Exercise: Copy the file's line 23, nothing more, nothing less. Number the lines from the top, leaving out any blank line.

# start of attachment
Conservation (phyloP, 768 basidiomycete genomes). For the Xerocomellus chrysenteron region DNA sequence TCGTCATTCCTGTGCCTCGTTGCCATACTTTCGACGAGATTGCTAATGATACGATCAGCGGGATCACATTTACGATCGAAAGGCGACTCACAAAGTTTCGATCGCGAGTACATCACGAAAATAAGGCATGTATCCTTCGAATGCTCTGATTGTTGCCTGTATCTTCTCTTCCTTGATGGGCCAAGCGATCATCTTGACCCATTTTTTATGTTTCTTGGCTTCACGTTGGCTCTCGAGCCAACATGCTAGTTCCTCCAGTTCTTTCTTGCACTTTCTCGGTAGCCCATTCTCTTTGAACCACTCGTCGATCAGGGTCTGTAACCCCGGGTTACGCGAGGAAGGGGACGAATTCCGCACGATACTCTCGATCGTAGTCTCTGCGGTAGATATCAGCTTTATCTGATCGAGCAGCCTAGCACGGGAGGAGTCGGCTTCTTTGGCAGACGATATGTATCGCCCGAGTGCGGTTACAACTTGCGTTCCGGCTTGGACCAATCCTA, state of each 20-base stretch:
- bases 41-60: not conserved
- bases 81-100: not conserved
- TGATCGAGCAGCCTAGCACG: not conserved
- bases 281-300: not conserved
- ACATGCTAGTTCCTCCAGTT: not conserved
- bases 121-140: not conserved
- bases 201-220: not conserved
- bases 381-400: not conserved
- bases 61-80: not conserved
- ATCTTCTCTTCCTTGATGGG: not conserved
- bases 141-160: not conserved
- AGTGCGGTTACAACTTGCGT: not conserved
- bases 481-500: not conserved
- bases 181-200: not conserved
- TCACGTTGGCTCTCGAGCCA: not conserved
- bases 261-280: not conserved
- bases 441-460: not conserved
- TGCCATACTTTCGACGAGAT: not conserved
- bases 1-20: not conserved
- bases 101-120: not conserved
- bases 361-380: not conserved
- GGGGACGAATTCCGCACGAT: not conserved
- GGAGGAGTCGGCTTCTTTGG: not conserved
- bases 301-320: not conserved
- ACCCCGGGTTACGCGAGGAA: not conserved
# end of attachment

- GGGGACGAATTCCGCACGAT: not conserved